Other teams are supposedly targeting the sprints, Dimension Data and Giant Alpecin namely. But as I said above, I don’t see them contributing to a chase when they’re really fighting for third place. Unless of course they miss the break of the day and get made to work on the front.
The real interesting team tactic for me though is how Lampre are approaching the Maglia Rossa competition.
After today’s stage, Ulissi has moved within striking distance of Nizzolo. Modolo really seems out of the picture and would need to win tomorrow and in Turin, hoping that Nizzolo does terribly in both sprints. I get the impression that all of Lampre’s eggs are in Ulissi’s basket. Ulissi I can envisage going on to win the stage into Pinerolo which would gain him some more points but with the points being weighted towards the sprint stages, he would need Nizzolo not to score any tomorrow. (Or very few).
Now, Ulissi could go in the break and try to take the 40 points on offer at the intermediate sprints, but that would be foolish. Doing so would mean Trek definitely would chase the break down, resulting in a sprint of some sort at the end and more points for Nizzolo. What Lampre really need to do is get someone in the BOTD and not chase, hoping that the likes of DD and Giant get someone in there too. Leaving all the onus on Trek to do the work. It’s a risky tactic, but after a tough, all guns blazing day like today, then it might just come off. The only thing with this approach is that Modolo has to be on side 100% and I think he will be. Sacrificing his own personal ambitions for the good of the team. Sprinters aren’t all that selfish, are they?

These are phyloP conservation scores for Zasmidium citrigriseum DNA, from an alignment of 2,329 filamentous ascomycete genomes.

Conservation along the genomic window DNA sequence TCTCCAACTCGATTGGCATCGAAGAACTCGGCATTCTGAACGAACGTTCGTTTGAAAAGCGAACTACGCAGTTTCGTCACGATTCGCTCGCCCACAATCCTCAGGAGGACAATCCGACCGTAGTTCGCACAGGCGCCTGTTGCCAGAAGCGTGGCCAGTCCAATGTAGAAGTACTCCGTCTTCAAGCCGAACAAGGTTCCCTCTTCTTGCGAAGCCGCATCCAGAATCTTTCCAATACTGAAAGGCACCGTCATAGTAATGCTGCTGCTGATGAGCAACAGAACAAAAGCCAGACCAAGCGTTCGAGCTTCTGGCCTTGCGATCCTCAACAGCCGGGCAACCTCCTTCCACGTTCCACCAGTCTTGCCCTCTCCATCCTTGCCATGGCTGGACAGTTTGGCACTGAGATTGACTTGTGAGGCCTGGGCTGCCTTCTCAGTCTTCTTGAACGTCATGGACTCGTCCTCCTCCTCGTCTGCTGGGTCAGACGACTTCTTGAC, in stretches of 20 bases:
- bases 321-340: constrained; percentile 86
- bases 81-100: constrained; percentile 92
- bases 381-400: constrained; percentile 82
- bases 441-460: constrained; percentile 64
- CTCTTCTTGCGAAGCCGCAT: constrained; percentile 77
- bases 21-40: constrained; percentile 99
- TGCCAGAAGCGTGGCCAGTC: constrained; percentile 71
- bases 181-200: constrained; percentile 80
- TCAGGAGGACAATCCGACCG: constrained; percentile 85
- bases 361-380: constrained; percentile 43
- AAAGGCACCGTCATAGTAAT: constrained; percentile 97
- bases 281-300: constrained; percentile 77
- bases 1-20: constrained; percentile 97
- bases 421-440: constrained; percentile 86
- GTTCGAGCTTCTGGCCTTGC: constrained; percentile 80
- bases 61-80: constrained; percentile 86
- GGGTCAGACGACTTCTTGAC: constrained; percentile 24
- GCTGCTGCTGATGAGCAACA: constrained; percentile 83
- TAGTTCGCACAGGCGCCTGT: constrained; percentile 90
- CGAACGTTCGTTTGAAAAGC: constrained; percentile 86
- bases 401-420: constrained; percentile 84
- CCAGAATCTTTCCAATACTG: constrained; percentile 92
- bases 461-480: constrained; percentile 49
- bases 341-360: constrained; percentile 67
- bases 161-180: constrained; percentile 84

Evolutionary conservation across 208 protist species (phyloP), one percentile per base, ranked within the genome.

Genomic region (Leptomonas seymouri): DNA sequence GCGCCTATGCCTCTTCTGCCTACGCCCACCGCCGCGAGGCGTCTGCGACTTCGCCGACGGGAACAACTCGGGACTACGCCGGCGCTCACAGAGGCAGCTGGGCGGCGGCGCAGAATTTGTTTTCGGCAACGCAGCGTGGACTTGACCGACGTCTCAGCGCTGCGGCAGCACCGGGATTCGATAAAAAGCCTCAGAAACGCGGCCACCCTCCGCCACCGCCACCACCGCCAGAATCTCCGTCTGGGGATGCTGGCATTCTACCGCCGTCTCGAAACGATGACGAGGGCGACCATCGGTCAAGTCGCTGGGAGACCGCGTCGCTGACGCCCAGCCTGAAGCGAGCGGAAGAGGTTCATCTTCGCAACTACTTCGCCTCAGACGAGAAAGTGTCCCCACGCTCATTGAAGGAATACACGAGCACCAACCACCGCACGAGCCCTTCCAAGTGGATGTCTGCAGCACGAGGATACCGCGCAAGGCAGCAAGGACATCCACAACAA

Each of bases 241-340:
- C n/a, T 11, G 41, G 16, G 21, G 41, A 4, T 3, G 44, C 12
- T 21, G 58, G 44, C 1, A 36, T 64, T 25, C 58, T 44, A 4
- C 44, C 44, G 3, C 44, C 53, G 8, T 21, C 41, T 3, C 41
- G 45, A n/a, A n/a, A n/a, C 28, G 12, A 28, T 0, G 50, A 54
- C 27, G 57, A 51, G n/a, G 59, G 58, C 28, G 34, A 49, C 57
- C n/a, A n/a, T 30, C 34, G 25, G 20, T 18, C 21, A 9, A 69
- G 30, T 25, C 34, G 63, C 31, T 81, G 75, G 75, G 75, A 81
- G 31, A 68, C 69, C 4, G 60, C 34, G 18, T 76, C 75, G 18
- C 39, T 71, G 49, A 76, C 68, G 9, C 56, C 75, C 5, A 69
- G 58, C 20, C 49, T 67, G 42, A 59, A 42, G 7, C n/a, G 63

What does this all mean?
On a day where most will say sprint, I’m going to be my usual bold self and say a break makes it. (Because hey, it’s definitely worked so far this Giro…! 😂 😂 😂).
As said above, there will be too many teams that don’t want Modolo and Nizzolo dragged to the line as their rider will be sprinting for third. They’ll have a much better chance of the win from the break. Plus, with Lampre (and Ulissi’s) eyes fixed firmly on the Maglia Rossa they won’t want to gift Nizzolo 50 or 40 points.
If it’s hard enough predicting who’ll get in a break on a mountain stage, it’s nigh on impossible picking someone on a flat day with any confidence. The wild-card teams will feature, along with those who don’t have a stage yet. The IAM boys will be keen to get in the break to show their worth to new employers. Any Italian will fancy their chances. The list is endless. Well, once you go through all the riders I suppose it ends, but I digress…
I’m going to choose my rider, purely for the poetic nature of it all.
On National Escargot Day, Van Zyl never managed to get in the break. Like all snails, he’s a bit slow to the party and will make the break a day late, taking a most unlikely, but memorable victory.
Let’s just hope he’s not feeling sluggish after today…
I can’t really advise bets for a stage like this. It should really be a no bet day, unless you want to back some breakaway candidates. I’ll probably have a look at the exchanges and see if I can get some riders at 500 or 600/1 + for fun.
But for a bit of blog fun, we’ll go with the man who’s (100%, no doubt about it, positively) going to win the stage.
0.1pt on Van Zyl @200/1 PP.
Hope you enjoyed the racing today, because we could be in for a bit of a snooze fest tomorrow. As always, any feedback is greatly appreciated. Anyway,
Those were My Two Spokes Worth.